Sunday, November 18, 2012

Publication: Walking through Sheung Wan

Are you wondering what to do in Hong Kong other than shopping and having dim sum? What about  an anthropological adventure?

In the past year, the Department of Anthropology at CUHK has worked on the “Walking through Sheung Wan Series” project, with the support from the Knowledge Transfer project entitled “Learning from Neighbourhood Tourism in Sheung Wan, Hong Kong” and HK Discover. Led by Professor Sidney C.H. Cheung, the team did one-year ethnographic field research in the community. Based on the findings, we established a user-friendly website, which walks visitors through the Nam Pak Hong area with a history of more than one century, flashing back the trade-development relationships of dried seafood, traditional Chinese medicines and groceries like salted fish over the past century. Through this project, we explore, from an anthropological angle, the possibility of knowledge transfer from local communities to visitors, and a mutual interaction between community and tourism. With  the holistic approach of anthropology, we hope to bring an in-depth understanding of a local neighbourhood undergoing modernization and globalization.

We also published what we have learned from the community as a book called Sheung Wan. Put it into your backpack and take an anthropological adventure! We are looking forward to your experience and feedback.

Why Sheung Wan? (Excerpt from the book Sheung Wan)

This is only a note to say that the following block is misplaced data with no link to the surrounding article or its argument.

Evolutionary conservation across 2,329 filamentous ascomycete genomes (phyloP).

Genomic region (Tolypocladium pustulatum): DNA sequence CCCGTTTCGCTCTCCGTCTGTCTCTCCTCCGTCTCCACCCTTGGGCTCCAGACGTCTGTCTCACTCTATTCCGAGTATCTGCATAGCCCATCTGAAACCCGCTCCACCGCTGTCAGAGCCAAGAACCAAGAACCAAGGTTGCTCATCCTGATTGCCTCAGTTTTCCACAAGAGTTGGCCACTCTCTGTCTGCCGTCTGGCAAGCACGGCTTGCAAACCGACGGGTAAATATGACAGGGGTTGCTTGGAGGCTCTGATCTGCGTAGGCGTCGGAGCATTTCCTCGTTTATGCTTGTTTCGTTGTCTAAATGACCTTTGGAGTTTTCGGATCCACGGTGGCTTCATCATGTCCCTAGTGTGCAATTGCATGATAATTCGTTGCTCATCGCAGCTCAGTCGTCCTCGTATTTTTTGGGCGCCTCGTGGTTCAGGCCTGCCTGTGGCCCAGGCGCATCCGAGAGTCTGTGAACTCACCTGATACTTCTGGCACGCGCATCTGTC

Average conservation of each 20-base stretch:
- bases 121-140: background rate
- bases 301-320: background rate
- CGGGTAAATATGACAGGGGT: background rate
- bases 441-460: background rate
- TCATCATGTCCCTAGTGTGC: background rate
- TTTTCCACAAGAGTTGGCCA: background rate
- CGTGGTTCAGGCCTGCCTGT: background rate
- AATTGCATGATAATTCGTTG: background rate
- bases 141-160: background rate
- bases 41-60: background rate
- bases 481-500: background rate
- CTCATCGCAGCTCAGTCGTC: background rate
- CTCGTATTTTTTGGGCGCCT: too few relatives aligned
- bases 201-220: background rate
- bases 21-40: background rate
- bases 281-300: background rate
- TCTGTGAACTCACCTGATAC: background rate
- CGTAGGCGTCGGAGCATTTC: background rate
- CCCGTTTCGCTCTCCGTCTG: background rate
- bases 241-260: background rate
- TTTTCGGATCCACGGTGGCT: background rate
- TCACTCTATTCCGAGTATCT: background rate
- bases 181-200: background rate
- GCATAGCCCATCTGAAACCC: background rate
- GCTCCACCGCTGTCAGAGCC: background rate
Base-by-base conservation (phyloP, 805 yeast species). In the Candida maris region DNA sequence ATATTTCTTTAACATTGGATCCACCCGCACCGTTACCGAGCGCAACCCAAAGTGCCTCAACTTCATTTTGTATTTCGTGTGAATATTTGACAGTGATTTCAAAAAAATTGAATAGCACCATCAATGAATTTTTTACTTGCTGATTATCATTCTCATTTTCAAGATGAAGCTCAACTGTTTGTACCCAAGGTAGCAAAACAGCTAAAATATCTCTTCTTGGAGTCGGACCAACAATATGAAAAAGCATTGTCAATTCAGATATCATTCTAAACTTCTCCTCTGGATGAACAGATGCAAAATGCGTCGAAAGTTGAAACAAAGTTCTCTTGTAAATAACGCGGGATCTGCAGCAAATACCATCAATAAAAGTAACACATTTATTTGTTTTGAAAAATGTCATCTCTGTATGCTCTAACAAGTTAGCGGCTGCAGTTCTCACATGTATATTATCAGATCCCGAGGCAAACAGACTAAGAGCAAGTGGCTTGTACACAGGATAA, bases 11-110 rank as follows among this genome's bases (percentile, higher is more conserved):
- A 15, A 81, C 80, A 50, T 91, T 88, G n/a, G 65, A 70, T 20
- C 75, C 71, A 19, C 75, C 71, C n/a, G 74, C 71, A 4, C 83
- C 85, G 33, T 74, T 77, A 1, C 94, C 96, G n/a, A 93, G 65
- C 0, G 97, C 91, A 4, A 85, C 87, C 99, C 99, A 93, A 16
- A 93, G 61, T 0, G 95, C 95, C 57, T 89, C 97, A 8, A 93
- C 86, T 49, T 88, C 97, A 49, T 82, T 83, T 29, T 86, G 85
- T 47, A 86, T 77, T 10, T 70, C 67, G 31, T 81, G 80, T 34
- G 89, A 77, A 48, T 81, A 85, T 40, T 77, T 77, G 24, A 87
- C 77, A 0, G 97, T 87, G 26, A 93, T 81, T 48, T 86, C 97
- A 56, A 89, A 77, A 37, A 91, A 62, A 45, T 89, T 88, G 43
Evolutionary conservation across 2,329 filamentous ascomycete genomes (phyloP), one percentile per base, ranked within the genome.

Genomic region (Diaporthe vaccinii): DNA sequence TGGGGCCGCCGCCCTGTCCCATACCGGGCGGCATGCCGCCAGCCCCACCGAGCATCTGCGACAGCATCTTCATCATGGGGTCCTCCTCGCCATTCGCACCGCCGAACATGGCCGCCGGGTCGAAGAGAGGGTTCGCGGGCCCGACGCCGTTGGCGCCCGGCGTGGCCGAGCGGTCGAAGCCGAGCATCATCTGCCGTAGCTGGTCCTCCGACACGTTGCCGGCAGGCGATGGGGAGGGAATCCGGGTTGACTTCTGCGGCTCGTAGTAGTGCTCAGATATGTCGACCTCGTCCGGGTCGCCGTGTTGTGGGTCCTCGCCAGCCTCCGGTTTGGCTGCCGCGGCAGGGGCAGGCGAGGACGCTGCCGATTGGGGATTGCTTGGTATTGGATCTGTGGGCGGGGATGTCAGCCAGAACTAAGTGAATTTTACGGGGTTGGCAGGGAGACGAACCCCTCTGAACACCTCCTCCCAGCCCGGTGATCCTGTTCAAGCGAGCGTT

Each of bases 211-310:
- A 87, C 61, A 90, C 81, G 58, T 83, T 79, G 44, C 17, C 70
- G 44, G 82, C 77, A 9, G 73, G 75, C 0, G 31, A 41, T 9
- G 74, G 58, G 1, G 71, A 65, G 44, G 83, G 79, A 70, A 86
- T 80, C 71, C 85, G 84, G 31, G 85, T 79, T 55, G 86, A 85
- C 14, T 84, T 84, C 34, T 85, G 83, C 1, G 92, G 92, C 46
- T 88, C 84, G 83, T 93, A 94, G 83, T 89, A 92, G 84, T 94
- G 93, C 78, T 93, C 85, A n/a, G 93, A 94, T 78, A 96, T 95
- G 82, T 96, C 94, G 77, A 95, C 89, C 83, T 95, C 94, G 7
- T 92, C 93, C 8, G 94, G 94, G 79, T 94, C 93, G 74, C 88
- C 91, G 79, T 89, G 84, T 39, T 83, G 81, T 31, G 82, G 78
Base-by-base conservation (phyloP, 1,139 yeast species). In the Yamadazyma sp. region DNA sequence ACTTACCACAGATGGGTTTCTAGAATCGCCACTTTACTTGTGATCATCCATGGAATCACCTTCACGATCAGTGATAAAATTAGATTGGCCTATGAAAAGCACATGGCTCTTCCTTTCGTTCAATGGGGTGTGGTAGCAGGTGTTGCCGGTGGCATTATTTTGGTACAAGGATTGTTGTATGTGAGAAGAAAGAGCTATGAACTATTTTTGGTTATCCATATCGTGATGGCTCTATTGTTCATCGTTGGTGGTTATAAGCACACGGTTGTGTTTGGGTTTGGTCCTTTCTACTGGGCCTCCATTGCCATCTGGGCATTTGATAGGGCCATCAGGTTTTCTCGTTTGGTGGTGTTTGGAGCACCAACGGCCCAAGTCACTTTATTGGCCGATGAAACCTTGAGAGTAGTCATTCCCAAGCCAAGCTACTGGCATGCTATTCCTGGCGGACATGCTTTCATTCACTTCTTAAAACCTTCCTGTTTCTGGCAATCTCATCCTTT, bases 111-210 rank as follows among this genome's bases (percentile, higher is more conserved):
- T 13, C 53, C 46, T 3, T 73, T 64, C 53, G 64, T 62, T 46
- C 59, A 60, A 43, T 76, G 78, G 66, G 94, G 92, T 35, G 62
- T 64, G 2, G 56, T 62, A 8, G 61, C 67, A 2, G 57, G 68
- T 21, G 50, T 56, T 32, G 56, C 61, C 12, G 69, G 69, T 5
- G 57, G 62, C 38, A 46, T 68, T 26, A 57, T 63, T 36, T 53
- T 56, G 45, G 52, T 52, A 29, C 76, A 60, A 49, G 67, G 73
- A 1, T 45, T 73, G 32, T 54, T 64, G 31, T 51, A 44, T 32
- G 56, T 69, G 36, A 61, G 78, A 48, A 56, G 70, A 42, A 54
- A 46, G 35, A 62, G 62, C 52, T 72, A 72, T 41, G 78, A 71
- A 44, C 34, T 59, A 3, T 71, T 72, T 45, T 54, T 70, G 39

Sheung Wan is the one neighbourhood that made Hong Kong a successful and important trading hub over the last century, in which the traditional features of trading are still visible today. Since the mid-19th century, via the overseas Chinese network in Thailand, Nam Pak Hong was established to facilitate the import of various dried products into Hong Kong for trading with other Chinese societies throughout Asia. When Hong Kong was still a fishing village, Sheung Wan was already made a very active trade centre by its geographical location, and the traditional business practices there has somehow preserved and remained this way since.… This creates an exotic and unique impression for anyone who visits there for the first time. Again these traders handle dried food commodities from all over the world, e.g. Abalones from Japan, sea cucumbers from Indonesia, salted fish from Bangladesh, herbal medicines from mainland China, local shrimp pastes, aged tangerine peels, fish maws, ginseng, birds’ nests, etc. Those traders have stories to share as part of the oral history of the community. As these food items are part of the Chinese cuisine, we consider this a unique experience for inbound tourists and foreign visitors interested in the culture and history of Hong Kong.

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